9. Originally Posted by ActionBallMan
I was going to start a new thread but I decided to tagg along this one. Okay I have two problems. Please explain this clearly. Im really having a hard time understanding this stuff.

Prove by induction that for any x, if x 1, then 3n 1 + 2n.
Step 1:For x =, P() = [(3 × 1) = 1 + 2].The base case is (Type T/F.).Step 2:For k suppose that 3k 1 + 2k is(Type T/F.)Step 3:Add in the termNow the expression is(k + 1) 1 + 2(k + 1)This becomes3k + (1 + 2) + 2We conclude the statement is(Type T/F.)because the left side increases more than the right.

Prove by induction that for any x, if x 1, then 5n 1 + 4n .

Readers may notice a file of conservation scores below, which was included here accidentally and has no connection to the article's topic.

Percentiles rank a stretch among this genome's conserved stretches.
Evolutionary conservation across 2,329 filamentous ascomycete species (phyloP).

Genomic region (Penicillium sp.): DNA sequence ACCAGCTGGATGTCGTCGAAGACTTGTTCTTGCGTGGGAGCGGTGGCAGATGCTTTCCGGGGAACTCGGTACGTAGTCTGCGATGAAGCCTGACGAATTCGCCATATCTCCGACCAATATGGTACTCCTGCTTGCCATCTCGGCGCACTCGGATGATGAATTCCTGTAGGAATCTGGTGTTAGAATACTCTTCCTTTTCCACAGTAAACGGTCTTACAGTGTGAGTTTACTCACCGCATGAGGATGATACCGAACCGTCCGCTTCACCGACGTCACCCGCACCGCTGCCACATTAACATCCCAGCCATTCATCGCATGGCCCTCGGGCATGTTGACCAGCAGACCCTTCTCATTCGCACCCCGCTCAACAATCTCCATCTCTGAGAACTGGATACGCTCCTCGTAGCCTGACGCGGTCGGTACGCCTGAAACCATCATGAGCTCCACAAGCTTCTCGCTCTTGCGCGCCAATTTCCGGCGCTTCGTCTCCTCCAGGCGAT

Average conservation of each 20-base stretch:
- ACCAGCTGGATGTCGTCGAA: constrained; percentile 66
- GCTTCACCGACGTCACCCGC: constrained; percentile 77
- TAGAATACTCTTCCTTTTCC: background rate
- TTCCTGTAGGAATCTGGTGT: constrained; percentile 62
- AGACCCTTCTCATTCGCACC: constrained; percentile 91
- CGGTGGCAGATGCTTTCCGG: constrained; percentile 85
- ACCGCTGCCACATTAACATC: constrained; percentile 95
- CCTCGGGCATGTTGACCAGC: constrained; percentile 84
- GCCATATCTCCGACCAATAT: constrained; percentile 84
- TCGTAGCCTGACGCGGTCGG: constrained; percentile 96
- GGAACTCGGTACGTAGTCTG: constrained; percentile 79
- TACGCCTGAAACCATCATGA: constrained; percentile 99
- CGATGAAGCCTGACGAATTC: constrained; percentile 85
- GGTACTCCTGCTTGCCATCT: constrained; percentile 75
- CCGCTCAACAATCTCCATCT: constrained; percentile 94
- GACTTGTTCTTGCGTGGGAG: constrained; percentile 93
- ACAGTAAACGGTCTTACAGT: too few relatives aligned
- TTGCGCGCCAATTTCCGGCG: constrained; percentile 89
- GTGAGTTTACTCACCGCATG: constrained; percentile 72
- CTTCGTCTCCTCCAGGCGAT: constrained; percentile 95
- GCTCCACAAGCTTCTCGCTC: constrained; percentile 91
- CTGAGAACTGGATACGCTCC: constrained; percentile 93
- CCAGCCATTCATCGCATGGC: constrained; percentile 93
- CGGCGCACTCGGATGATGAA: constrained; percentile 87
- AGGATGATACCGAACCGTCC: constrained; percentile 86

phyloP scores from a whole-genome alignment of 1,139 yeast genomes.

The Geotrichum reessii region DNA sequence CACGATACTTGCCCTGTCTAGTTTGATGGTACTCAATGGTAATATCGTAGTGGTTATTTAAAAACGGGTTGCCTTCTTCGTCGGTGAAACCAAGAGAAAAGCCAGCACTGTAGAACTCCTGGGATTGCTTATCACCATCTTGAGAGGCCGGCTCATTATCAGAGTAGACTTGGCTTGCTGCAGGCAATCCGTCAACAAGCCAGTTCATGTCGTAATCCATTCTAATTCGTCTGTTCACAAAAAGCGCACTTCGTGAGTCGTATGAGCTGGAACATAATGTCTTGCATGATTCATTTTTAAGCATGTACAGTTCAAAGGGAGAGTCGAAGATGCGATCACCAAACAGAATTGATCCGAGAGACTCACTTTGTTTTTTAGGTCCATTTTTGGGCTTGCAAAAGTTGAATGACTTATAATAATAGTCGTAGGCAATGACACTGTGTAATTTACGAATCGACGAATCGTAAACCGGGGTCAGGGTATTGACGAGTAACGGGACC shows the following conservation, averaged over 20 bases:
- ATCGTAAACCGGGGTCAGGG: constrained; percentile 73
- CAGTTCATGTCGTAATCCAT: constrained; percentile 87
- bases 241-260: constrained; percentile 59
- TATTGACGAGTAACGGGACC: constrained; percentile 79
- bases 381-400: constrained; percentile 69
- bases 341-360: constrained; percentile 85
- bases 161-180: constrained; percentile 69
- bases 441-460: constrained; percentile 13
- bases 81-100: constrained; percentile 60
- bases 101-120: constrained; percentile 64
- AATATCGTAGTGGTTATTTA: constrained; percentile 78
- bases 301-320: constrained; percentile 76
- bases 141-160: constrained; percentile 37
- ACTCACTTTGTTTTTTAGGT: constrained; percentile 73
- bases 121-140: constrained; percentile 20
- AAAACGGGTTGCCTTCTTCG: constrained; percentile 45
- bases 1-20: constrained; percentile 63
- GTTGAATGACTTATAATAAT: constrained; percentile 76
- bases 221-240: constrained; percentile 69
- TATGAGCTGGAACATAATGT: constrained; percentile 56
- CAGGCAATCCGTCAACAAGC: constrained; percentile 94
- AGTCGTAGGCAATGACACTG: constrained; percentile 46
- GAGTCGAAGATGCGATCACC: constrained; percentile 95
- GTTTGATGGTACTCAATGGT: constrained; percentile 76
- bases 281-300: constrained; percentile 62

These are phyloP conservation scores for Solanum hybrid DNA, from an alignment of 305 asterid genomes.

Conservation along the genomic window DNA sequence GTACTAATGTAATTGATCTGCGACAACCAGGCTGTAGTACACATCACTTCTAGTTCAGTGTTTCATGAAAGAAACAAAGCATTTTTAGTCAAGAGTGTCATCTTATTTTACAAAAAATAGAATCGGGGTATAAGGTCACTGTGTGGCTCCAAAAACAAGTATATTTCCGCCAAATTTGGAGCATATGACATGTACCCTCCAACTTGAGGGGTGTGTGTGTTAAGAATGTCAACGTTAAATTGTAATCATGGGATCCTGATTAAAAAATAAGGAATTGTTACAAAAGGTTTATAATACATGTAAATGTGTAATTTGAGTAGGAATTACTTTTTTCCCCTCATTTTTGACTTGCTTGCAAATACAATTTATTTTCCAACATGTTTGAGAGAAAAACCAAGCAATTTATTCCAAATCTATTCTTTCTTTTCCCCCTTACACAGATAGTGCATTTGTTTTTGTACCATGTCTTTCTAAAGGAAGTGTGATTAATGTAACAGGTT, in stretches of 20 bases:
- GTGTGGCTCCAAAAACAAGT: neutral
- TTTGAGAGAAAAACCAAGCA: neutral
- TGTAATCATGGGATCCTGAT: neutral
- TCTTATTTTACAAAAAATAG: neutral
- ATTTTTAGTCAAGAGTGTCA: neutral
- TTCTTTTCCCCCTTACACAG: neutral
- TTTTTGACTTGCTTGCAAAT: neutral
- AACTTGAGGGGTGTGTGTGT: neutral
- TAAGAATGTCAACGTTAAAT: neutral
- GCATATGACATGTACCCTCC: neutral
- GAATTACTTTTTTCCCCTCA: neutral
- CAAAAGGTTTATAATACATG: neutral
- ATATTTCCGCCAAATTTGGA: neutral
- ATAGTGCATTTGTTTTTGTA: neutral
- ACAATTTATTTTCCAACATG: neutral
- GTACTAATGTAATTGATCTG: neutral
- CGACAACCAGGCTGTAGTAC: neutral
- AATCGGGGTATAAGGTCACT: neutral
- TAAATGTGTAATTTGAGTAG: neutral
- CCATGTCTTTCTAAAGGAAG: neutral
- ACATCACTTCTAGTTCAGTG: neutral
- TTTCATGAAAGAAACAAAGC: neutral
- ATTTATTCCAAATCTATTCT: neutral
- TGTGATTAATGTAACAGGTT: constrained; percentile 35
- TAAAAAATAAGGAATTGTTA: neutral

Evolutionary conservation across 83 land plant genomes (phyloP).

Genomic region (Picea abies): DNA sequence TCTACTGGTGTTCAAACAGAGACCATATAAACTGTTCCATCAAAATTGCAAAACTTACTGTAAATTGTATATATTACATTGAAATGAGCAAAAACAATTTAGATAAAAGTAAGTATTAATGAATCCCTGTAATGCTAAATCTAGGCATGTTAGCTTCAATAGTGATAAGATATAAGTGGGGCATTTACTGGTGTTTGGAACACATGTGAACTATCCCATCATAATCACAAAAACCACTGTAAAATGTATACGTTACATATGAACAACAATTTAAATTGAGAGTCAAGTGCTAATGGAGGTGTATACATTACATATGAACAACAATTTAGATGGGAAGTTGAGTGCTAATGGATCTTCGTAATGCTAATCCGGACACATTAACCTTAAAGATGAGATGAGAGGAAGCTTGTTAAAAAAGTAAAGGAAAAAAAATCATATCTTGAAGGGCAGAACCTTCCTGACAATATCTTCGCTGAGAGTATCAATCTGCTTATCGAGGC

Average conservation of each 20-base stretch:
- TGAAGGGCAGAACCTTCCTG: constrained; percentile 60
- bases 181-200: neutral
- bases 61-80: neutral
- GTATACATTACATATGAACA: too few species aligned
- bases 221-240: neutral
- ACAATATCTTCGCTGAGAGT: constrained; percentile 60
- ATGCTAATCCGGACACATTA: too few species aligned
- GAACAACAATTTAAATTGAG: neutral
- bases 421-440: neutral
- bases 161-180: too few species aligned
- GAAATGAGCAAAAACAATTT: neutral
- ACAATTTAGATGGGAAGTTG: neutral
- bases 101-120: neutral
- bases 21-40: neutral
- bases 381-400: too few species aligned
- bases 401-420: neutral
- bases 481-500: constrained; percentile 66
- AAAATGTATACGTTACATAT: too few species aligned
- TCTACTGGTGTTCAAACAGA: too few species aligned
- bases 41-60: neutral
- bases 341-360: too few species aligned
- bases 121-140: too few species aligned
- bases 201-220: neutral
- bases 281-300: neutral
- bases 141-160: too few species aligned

Step 1:For x = 1, P(1) = [(5 × 1) = 1 +].The base case is (Type T/F.).Step 2:For k suppose that 5k 1 + 4k is(Type T/F.)Step 3:Add in the termNow the expression is(k + 1) 1 +(k + 1)This becomes5k + (1 + 4) + 4We conclude the statement is (Type T/F.)because the left side increases more than the right.

Thank You!
are these your proofs, or were they given to you and you're trying to understand them? there seems to be some stuff missing. do you understand the general method of proving things by induction?

10. Originally Posted by ActionBallMan
Prove by induction that for any x, if x 1, then 3x 1 + 2x.
ok, so first of all, you had different variables, everything must be in one variable. you cant make a statement about x and then prove something about n when we don't know anything about n. i changed everything to x. Here's how i would do them